The Monk and Prateek
Tag(s):

## Easy-Medium, Hashing, Implementation

Problem
Editorial
Analytics

The Monk is extremely fond of Prateek, the new HackerEarth moderator. This time, Prateek had to deal with a crazy hash function, $f(n)$, called the r3gz3n function, which is as follows: N xor $(sum \; of \; digits \; of \; N)$. For example, $f(81)$ = $81$ ^ (8+1) = $88$.

Now to test the efficiency of his friend, The Monk gives Prateek a list of N numbers, and asks him to find out the following information about this list:

• The value of the r3gz3n function which occurs the maximum number of times.
• Number of collisions with the hash function.

Note-1: If all the values of the function are unique, print the maximum value which occurs in the list of the hashed values.
Note-2: If there are multiple hashed values which occur the maximum number of times, print the smallest hashed value with the maximum count.

Input format:
The first line will contain a single digit integer, N, denoting the number of numbers in a list. The second line will contain N integers, each separated by a space.

Output format:
Print two integers separated by a space, where the first integer denotes the value of the function which occurs the maximum number of times. Remember that if all the values of the function are unique, print the maximum value which occurs in the list. The second integer would denote the number of collisions.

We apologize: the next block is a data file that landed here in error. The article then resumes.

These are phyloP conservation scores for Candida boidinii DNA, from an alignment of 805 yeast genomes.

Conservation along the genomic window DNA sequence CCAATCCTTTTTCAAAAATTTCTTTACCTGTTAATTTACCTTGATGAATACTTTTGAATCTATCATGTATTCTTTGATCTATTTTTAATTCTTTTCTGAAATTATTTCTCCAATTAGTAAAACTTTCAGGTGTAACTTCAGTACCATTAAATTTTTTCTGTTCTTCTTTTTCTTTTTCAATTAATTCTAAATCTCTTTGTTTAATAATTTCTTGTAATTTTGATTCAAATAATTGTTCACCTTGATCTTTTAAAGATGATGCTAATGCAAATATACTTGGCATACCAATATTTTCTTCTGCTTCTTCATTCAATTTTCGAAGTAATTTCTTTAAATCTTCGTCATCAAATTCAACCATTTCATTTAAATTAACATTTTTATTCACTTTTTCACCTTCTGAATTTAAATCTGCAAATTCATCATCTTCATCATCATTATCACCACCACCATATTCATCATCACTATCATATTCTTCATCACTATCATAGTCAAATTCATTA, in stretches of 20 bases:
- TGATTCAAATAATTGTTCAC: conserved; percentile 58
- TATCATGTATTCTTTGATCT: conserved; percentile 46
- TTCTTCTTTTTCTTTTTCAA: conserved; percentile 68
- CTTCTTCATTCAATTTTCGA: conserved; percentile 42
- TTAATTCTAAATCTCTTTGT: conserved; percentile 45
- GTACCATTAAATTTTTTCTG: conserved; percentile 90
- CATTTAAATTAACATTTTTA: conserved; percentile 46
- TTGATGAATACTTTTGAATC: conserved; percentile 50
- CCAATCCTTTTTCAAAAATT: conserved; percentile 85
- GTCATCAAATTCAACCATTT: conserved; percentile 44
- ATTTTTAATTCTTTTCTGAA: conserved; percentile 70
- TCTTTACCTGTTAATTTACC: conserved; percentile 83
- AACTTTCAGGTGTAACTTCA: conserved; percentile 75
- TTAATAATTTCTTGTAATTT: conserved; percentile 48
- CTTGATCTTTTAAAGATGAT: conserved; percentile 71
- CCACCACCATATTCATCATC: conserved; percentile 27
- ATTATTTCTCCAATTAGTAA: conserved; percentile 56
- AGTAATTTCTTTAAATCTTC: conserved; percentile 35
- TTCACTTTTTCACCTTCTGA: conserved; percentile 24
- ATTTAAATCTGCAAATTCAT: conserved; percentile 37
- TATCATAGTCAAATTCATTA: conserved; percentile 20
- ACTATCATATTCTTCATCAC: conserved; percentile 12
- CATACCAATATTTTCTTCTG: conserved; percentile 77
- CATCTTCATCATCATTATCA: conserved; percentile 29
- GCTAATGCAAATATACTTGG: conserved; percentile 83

Constraints:
1 ≤ N ≤ $10^5$
1 ≤ Ni$10^7$

Sample Input-0:
4
$10$ $11$ $12$ $13$

Sample Output-0:
9 1

Sample Explanation-0:
$10$^1 = $11$.
$11$^2 = 9.
$12$^3 = $15$.
$13$^4 = 9.

The value which occurs the maximum number of times is: 9, and the number of collisions is: 1.

Sample Input-1:
4
1 1 $21$ $21$

Sample Output-1:
0 2

Sample Explanation-1:
1^1 = 0.
1^1 = 0.
$21$^3 = $22$.
$21$^3 = $22$.

The value which occurs the maximum number of times: 0, and $22$; but since 0 is the smaller one, that is our answer.The number of collisions are: 2.

SAMPLE INPUT
2
40 50

SAMPLE OUTPUT
55 0

Explanation

As here, $N=2$

1) $40$^$(4+0) = 44$
2) $50$^$(5+0) = 55$

Here all the values are unique, so maximum value will be $55$ and number of collisions are 0.

Time Limit: 1.0 sec(s) for each input file.
Memory Limit: 256 MB
Source Limit: 1024 KB
Marking Scheme: Marks are awarded when all the testcases pass.
Allowed Languages: C, C++, C++14, Clojure, C#, D, Erlang, F#, Go, Groovy, Haskell, Java, Java 8, JavaScript(Rhino), JavaScript(Node.js), Julia, Kotlin, Lisp, Lisp (SBCL), Lua, Objective-C, OCaml, Octave, Pascal, Perl, PHP, Python, Python 3, R(RScript), Racket, Ruby, Rust, Scala, Swift, Visual Basic

## CODE EDITOR

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## This Problem was Asked in

Challenge Name

Code Monk (Hashing)

OTHER PROBLEMS OF THIS CHALLENGE
• Data Structures > Hash Tables
• Data Structures > Hash Tables
• Algorithms > String Algorithms
• Algorithms > String Algorithms